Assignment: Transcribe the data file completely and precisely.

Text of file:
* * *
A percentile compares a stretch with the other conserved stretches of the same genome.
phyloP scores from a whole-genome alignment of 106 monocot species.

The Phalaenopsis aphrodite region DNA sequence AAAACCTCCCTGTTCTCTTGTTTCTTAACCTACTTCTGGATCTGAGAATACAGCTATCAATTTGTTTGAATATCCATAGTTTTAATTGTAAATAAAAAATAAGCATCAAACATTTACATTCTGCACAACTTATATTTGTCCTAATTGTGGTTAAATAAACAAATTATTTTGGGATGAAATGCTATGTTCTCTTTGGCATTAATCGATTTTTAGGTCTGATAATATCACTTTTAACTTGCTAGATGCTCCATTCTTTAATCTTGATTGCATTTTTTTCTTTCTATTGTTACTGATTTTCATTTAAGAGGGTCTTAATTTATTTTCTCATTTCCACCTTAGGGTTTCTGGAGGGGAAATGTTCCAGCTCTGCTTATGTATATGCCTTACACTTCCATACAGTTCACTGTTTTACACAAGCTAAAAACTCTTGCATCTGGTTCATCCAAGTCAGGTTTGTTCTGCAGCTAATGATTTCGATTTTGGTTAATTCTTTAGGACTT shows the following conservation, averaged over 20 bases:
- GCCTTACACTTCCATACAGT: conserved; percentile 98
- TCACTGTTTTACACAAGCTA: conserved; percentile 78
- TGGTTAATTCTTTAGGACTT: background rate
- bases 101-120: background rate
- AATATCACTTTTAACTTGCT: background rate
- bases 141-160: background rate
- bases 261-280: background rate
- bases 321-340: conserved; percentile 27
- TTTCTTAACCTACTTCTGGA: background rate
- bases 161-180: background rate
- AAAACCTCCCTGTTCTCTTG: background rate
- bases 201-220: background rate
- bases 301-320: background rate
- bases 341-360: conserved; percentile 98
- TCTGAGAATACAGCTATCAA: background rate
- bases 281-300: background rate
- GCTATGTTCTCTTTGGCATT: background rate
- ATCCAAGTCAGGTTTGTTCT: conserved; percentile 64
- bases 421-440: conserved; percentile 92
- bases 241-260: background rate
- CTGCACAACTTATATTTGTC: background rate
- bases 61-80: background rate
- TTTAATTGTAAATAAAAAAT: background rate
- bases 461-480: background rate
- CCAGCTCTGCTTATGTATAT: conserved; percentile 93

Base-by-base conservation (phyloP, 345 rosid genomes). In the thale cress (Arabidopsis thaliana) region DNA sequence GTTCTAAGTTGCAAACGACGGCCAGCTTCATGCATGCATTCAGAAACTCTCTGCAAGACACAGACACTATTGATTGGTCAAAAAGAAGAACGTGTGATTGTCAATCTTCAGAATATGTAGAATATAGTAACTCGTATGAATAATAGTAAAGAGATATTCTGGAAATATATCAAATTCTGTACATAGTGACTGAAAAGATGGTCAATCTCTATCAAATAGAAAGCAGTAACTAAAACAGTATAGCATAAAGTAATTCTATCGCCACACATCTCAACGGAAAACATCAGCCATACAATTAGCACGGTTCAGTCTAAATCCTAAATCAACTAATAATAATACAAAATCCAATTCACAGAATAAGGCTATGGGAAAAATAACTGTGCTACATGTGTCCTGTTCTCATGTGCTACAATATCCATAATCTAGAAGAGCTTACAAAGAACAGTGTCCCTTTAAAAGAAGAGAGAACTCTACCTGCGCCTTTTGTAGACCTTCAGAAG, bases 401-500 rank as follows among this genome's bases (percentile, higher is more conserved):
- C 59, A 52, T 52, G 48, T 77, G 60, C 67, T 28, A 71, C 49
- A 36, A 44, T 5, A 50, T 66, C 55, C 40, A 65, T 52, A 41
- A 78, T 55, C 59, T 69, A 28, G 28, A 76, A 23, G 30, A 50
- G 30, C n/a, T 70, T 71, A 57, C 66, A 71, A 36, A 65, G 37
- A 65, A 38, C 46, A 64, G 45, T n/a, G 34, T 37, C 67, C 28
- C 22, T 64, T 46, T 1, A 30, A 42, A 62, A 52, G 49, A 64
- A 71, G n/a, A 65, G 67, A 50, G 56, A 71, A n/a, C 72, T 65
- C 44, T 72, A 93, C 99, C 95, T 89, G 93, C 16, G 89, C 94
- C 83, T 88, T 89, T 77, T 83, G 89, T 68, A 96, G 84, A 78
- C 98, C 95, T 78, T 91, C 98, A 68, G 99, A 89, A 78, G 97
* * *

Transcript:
A percentile compares a stretch with the other conserved stretches of the same genome.
phyloP scores from a whole-genome alignment of 106 monocot species.

The Phalaenopsis aphrodite region DNA sequence AAAACCTCCCTGTTCTCTTGTTTCTTAACCTACTTCTGGATCTGAGAATACAGCTATCAATTTGTTTGAATATCCATAGTTTTAATTGTAAATAAAAAATAAGCATCAAACATTTACATTCTGCACAACTTATATTTGTCCTAATTGTGGTTAAATAAACAAATTATTTTGGGATGAAATGCTATGTTCTCTTTGGCATTAATCGATTTTTAGGTCTGATAATATCACTTTTAACTTGCTAGATGCTCCATTCTTTAATCTTGATTGCATTTTTTTCTTTCTATTGTTACTGATTTTCATTTAAGAGGGTCTTAATTTATTTTCTCATTTCCACCTTAGGGTTTCTGGAGGGGAAATGTTCCAGCTCTGCTTATGTATATGCCTTACACTTCCATACAGTTCACTGTTTTACACAAGCTAAAAACTCTTGCATCTGGTTCATCCAAGTCAGGTTTGTTCTGCAGCTAATGATTTCGATTTTGGTTAATTCTTTAGGACTT shows the following conservation, averaged over 20 bases:
- GCCTTACACTTCCATACAGT: conserved; percentile 98
- TCACTGTTTTACACAAGCTA: conserved; percentile 78
- TGGTTAATTCTTTAGGACTT: background rate
- bases 101-120: background rate
- AATATCACTTTTAACTTGCT: background rate
- bases 141-160: background rate
- bases 261-280: background rate
- bases 321-340: conserved; percentile 27
- TTTCTTAACCTACTTCTGGA: background rate
- bases 161-180: background rate
- AAAACCTCCCTGTTCTCTTG: background rate
- bases 201-220: background rate
- bases 301-320: background rate
- bases 341-360: conserved; percentile 98
- TCTGAGAATACAGCTATCAA: background rate
- bases 281-300: background rate
- GCTATGTTCTCTTTGGCATT: background rate
- ATCCAAGTCAGGTTTGTTCT: conserved; percentile 64
- bases 421-440: conserved; percentile 92
- bases 241-260: background rate
- CTGCACAACTTATATTTGTC: background rate
- bases 61-80: background rate
- TTTAATTGTAAATAAAAAAT: background rate
- bases 461-480: background rate
- CCAGCTCTGCTTATGTATAT: conserved; percentile 93

Base-by-base conservation (phyloP, 345 rosid genomes). In the thale cress (Arabidopsis thaliana) region DNA sequence GTTCTAAGTTGCAAACGACGGCCAGCTTCATGCATGCATTCAGAAACTCTCTGCAAGACACAGACACTATTGATTGGTCAAAAAGAAGAACGTGTGATTGTCAATCTTCAGAATATGTAGAATATAGTAACTCGTATGAATAATAGTAAAGAGATATTCTGGAAATATATCAAATTCTGTACATAGTGACTGAAAAGATGGTCAATCTCTATCAAATAGAAAGCAGTAACTAAAACAGTATAGCATAAAGTAATTCTATCGCCACACATCTCAACGGAAAACATCAGCCATACAATTAGCACGGTTCAGTCTAAATCCTAAATCAACTAATAATAATACAAAATCCAATTCACAGAATAAGGCTATGGGAAAAATAACTGTGCTACATGTGTCCTGTTCTCATGTGCTACAATATCCATAATCTAGAAGAGCTTACAAAGAACAGTGTCCCTTTAAAAGAAGAGAGAACTCTACCTGCGCCTTTTGTAGACCTTCAGAAG, bases 401-500 rank as follows among this genome's bases (percentile, higher is more conserved):
- C 59, A 52, T 52, G 48, T 77, G 60, C 67, T 28, A 71, C 49
- A 36, A 44, T 5, A 50, T 66, C 55, C 40, A 65, T 52, A 41
- A 78, T 55, C 59, T 69, A 28, G 28, A 76, A 23, G 30, A 50
- G 30, C n/a, T 70, T 71, A 57, C 66, A 71, A 36, A 65, G 37
- A 65, A 38, C 46, A 64, G 45, T n/a, G 34, T 37, C 67, C 28
- C 22, T 64, T 46, T 1, A 30, A 42, A 62, A 52, G 49, A 64
- A 71, G n/a, A 65, G 67, A 50, G 56, A 71, A n/a, C 72, T 65
- C 44, T 72, A 93, C 99, C 95, T 89, G 93, C 16, G 89, C 94
- C 83, T 88, T 89, T 77, T 83, G 89, T 68, A 96, G 84, A 78
- C 98, C 95, T 78, T 91, C 98, A 68, G 99, A 89, A 78, G 97